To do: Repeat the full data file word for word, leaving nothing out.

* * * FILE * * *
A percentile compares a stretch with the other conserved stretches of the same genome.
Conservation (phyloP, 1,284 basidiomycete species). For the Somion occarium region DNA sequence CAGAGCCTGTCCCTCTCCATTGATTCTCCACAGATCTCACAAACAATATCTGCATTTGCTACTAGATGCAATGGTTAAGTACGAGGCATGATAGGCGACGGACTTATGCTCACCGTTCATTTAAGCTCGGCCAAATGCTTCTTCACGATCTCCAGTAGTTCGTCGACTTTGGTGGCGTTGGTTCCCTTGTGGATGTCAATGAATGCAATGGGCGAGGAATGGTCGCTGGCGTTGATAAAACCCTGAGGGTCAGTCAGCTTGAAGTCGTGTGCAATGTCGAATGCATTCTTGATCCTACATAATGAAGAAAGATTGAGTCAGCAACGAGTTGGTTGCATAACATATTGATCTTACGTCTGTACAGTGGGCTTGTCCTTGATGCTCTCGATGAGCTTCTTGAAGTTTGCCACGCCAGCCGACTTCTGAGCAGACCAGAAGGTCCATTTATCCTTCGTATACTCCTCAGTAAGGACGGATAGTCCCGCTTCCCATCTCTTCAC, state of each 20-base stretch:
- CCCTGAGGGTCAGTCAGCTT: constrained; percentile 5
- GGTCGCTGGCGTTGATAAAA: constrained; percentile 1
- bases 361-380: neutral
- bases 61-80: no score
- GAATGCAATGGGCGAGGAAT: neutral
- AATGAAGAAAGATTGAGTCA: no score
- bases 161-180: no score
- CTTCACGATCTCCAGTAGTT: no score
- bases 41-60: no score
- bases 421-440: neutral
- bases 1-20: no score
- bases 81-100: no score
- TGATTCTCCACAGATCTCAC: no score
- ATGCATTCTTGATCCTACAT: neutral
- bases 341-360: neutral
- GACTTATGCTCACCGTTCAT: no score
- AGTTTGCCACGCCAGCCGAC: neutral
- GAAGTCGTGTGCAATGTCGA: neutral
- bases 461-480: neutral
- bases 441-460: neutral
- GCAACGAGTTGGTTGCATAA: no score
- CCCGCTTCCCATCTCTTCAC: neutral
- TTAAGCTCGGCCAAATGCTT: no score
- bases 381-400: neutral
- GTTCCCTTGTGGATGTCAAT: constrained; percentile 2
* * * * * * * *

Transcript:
A percentile compares a stretch with the other conserved stretches of the same genome.
Conservation (phyloP, 1,284 basidiomycete species). For the Somion occarium region DNA sequence CAGAGCCTGTCCCTCTCCATTGATTCTCCACAGATCTCACAAACAATATCTGCATTTGCTACTAGATGCAATGGTTAAGTACGAGGCATGATAGGCGACGGACTTATGCTCACCGTTCATTTAAGCTCGGCCAAATGCTTCTTCACGATCTCCAGTAGTTCGTCGACTTTGGTGGCGTTGGTTCCCTTGTGGATGTCAATGAATGCAATGGGCGAGGAATGGTCGCTGGCGTTGATAAAACCCTGAGGGTCAGTCAGCTTGAAGTCGTGTGCAATGTCGAATGCATTCTTGATCCTACATAATGAAGAAAGATTGAGTCAGCAACGAGTTGGTTGCATAACATATTGATCTTACGTCTGTACAGTGGGCTTGTCCTTGATGCTCTCGATGAGCTTCTTGAAGTTTGCCACGCCAGCCGACTTCTGAGCAGACCAGAAGGTCCATTTATCCTTCGTATACTCCTCAGTAAGGACGGATAGTCCCGCTTCCCATCTCTTCAC, state of each 20-base stretch:
- CCCTGAGGGTCAGTCAGCTT: constrained; percentile 5
- GGTCGCTGGCGTTGATAAAA: constrained; percentile 1
- bases 361-380: neutral
- bases 61-80: no score
- GAATGCAATGGGCGAGGAAT: neutral
- AATGAAGAAAGATTGAGTCA: no score
- bases 161-180: no score
- CTTCACGATCTCCAGTAGTT: no score
- bases 41-60: no score
- bases 421-440: neutral
- bases 1-20: no score
- bases 81-100: no score
- TGATTCTCCACAGATCTCAC: no score
- ATGCATTCTTGATCCTACAT: neutral
- bases 341-360: neutral
- GACTTATGCTCACCGTTCAT: no score
- AGTTTGCCACGCCAGCCGAC: neutral
- GAAGTCGTGTGCAATGTCGA: neutral
- bases 461-480: neutral
- bases 441-460: neutral
- GCAACGAGTTGGTTGCATAA: no score
- CCCGCTTCCCATCTCTTCAC: neutral
- TTAAGCTCGGCCAAATGCTT: no score
- bases 381-400: neutral
- GTTCCCTTGTGGATGTCAAT: constrained; percentile 2